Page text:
1696401 said:
    Worlds first 7nm gaming GPU... that consumes 66% more power than the competitor's slightly-higher-performing 12nm GPU. Is it a reflection of AMD's architecture, TSMC's process, or a little of both?
  • 2Be_or_Not2Be
    It's sad that both the 2080 and the VII are still close to a 1080ti, which launched back in 2017.
  • jessealanwallace
    I have to agree with everyone here.
    I have always been an AMD fanboy, in fact I run an r9 290x right now and had a 5850 before that. I have considered the 1080(non TI), but in my case i use a 3x 1080 eyefinity setup for racing/flight sim and just one 1080p freesync for FPS games.
    I just dont see an amazing upgrade out there for me at something along the same price i spent last time. ($400)

    I guess the inner cheapo in my means I am never, ever, going to spend more than around that price for a video card.

    And the next time i do shell out that amount of money for a graphics card, i want at least a %35 increase in the games i play before its worth it.
  • jessealanwallace
    I forgot to mention something.

    If AMD was really hoping to change the game, this thing should have been $100-$150 cheaper, OR draw a lot less power and make a lot less noise.

    As it stands.... meh
  • Rushnerd
    The value proposition with the Vram is great for a very small userbase, but It's unbelievable to me this isn't an 8Gb card that costs at LEAST $100 less than the 2080. Zero competition here.
  • AgentLozen
    Thanks for the Radeon VII review. I enjoyed reading it!

    The review mentions once or twice that Radeon VII is late to the party and its performance isn't stellar. A day late and a dollar short. I have to give AMD props for launching within a half a year of the 2080 compared to Vega 64 which launched 15 months later. My opinion of Vega 64 might have better a little better if it wasn't launched so far out.

    Judging Radeon VII by its power consumption and thermal performance, it looks like its Vega 64 on steroids. This card pushes its power delivery and cooling systems to their absolute limits and beyond. I'm really happy that it competes closely with the RTX 2080 but I was hoping for some additional head room over Vega 64.

    It feels like AMD didn't know who it wanted to market to despite claiming that this a high end gaming graphics card. Gamers don't need 16GB of HBM2. Gamers don't need improved FP64 performance. I like these features but it puts the focus all over the place. Radeon VII has its hand in several different pies but doesn't excel at any of those pies (remind me to rework that statement later).

    Several people have mentioned this so far and I want to reiterate:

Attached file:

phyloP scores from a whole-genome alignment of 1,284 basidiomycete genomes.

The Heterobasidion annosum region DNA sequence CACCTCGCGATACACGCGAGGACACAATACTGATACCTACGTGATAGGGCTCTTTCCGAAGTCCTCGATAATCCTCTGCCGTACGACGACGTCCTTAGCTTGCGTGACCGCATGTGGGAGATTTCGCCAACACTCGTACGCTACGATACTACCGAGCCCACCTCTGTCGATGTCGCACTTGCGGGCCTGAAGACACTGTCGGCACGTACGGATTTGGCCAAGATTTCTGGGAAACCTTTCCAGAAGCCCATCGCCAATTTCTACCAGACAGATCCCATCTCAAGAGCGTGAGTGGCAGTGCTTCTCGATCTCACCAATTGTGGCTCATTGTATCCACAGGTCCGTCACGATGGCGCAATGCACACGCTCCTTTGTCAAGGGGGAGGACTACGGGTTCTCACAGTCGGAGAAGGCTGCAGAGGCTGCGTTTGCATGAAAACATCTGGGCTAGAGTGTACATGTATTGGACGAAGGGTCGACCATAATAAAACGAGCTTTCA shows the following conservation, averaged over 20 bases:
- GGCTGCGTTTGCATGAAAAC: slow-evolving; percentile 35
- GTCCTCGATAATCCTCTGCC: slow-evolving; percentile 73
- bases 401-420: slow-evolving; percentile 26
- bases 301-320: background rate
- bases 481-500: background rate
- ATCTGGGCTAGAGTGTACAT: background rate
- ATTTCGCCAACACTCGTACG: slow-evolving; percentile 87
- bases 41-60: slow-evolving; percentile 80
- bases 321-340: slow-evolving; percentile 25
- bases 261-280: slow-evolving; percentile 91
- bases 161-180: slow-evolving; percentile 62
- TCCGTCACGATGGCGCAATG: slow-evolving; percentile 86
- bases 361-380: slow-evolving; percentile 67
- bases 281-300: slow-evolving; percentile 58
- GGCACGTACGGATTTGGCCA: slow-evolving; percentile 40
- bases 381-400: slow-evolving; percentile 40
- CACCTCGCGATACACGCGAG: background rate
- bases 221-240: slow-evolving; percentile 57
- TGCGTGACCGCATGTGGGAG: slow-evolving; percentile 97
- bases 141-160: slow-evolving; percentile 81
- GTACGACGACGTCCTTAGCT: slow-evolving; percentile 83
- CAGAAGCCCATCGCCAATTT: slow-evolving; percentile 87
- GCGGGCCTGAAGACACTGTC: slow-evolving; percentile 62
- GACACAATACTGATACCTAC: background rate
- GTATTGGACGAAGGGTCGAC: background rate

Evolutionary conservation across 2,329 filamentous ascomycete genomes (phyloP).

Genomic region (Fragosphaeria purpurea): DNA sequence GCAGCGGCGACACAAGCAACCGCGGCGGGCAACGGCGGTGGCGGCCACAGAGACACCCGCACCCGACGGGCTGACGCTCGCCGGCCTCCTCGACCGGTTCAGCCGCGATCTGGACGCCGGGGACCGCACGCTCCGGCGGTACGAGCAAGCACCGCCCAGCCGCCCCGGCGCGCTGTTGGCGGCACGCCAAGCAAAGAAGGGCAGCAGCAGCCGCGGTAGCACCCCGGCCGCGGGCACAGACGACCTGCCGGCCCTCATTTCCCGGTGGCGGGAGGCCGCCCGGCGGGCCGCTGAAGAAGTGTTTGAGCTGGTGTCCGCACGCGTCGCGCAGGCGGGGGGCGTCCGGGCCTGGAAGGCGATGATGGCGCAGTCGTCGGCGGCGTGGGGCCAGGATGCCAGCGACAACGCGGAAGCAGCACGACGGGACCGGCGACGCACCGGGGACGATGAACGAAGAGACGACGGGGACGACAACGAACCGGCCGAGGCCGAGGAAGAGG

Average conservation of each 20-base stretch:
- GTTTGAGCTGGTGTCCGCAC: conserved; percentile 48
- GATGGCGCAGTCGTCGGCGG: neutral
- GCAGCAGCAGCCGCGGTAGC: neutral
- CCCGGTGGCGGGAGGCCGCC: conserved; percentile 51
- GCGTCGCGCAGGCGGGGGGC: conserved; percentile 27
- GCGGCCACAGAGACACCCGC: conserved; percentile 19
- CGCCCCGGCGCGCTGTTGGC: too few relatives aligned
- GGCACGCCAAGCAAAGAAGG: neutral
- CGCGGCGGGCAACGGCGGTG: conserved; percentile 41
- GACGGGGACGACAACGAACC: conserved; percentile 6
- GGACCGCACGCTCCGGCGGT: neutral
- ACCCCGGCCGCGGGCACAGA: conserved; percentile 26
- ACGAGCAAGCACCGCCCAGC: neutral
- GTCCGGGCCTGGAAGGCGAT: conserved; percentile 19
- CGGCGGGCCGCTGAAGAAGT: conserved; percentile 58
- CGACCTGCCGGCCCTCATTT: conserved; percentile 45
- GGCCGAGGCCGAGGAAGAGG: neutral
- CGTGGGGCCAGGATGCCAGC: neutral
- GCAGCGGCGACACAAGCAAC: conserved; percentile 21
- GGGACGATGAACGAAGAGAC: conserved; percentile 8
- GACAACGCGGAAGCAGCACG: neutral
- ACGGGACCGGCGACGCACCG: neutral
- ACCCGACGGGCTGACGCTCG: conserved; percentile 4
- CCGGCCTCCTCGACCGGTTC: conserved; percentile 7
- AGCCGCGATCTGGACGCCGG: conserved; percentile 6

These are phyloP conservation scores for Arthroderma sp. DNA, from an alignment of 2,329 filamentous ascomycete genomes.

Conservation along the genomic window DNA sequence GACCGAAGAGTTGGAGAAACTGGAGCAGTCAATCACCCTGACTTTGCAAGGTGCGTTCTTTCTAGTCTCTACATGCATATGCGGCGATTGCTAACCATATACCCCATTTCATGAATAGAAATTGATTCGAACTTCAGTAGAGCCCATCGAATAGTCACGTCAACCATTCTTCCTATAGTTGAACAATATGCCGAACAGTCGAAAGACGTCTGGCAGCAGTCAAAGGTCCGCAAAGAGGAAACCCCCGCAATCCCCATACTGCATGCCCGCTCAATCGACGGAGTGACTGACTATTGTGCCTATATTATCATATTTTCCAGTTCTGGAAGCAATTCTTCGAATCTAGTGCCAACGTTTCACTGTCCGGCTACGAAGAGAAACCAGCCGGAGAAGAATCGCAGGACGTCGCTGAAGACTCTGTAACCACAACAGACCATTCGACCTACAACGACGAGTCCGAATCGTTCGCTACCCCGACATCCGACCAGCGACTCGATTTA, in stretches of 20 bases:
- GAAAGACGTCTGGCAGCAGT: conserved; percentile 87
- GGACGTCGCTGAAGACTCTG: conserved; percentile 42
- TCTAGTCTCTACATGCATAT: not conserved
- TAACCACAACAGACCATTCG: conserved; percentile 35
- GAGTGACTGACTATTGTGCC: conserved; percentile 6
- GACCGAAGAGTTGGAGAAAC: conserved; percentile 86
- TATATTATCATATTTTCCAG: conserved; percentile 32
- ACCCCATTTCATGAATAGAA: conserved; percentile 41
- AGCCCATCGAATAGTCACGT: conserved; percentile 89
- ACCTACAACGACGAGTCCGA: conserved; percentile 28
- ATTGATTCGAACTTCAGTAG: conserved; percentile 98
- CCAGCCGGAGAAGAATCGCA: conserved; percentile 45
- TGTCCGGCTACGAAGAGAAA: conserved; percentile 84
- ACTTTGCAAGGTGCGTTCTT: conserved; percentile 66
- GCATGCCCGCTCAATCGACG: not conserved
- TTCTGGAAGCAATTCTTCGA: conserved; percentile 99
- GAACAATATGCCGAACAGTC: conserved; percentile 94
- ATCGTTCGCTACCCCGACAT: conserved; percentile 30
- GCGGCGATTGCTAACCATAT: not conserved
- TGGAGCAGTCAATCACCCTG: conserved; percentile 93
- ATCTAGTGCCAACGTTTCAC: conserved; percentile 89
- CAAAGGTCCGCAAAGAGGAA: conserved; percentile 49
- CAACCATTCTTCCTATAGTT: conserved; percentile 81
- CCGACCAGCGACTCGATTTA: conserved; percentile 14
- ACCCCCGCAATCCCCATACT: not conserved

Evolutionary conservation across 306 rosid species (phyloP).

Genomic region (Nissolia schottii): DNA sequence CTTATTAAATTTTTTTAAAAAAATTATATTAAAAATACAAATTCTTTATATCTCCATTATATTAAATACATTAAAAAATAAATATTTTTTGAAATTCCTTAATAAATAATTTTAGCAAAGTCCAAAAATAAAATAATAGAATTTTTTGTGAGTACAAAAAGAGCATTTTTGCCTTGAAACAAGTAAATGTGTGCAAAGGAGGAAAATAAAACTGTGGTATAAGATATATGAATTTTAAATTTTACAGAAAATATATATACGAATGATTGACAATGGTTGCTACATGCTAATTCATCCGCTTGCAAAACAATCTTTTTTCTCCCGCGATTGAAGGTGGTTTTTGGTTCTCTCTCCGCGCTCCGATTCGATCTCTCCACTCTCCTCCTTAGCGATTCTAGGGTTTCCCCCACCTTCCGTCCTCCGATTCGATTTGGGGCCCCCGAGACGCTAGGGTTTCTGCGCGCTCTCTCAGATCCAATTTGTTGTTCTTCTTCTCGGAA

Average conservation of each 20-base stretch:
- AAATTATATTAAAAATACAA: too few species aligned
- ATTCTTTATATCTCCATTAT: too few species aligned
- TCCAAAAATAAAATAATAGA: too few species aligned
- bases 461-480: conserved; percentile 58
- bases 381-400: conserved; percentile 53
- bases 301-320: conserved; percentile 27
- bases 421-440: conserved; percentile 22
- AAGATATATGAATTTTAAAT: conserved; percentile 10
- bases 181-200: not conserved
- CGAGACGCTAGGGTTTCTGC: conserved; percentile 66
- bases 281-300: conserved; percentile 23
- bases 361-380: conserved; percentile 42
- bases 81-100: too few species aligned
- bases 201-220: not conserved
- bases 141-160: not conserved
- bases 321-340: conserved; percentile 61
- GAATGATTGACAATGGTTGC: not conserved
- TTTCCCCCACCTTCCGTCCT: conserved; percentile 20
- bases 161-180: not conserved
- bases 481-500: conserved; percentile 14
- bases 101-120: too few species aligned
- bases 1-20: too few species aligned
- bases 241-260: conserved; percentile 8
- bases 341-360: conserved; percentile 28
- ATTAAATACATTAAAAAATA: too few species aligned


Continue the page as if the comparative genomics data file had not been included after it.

AMD could have reduced the clock speed of Radeon VII and cut its HBM2 reserves in half and marketed this as a RTX 2070 killer. We would have seen easier to manage thermals and a lower price. This Radeon VI (see what I did there?) would have been more appealing to a wider audience.

    Shapoor12 said:
    can't understand the 331mm2 die size on readon vii while rtx 2080 have 545mm2 , amd could smash Nvidia by making bigger cards. why u doing this to yourself AMD? WHY?WHY

    The performance : power consumption ratio of Radeon VII is MAXED out right now.
    AMD can't extract anything else from this design despite the smaller foot print.

    Worlds first 7nm gaming GPU... that consumes 66% more power than the competitor's slightly-higher-performing 12nm GPU. Is it a reflection of AMD's architecture, TSMC's process, or a little of both?

    That's a difficult call to make. The difference is compounded by Radeon VII being very inefficient and Turing being very well optimized. Radeon VII is built on the GCN architecture. Its antiquated despite all of the tweaks its received over the years. That's why AMD's Navi architecture is so important: it breaks away from GCN and represents a clean (and hopefully more efficient) slate.

    No matter how much a gunsmith tweaks a muzzle loading musket design, it will never be as good as a semi automatic rifle.
  • elbert
    I see AMD's card a bit different than most of the others here. For the marvel that is the first consumer 7nm GPU AMD has bitten the bullet that should give them a big advantage in a few months. The card is cut down and if AMD came with the full GPU in a VII+ water cooled it would probably surpass the 2080FE. The current card does have more video memory that should give it bit longer useful life. I would like to see how they perform in Adobe premiere as some tests have it even beating the 2080ti.
  • JQB45
    @SHAPOOR12 - die size isn't as important as the number of transistors. Because AMD is using a smaller process (7nm) they most likely didn't need 545mm2 because nearly/just as many transistors fit properly in a 331mm2.

    Also the larger die size chips cost more to make.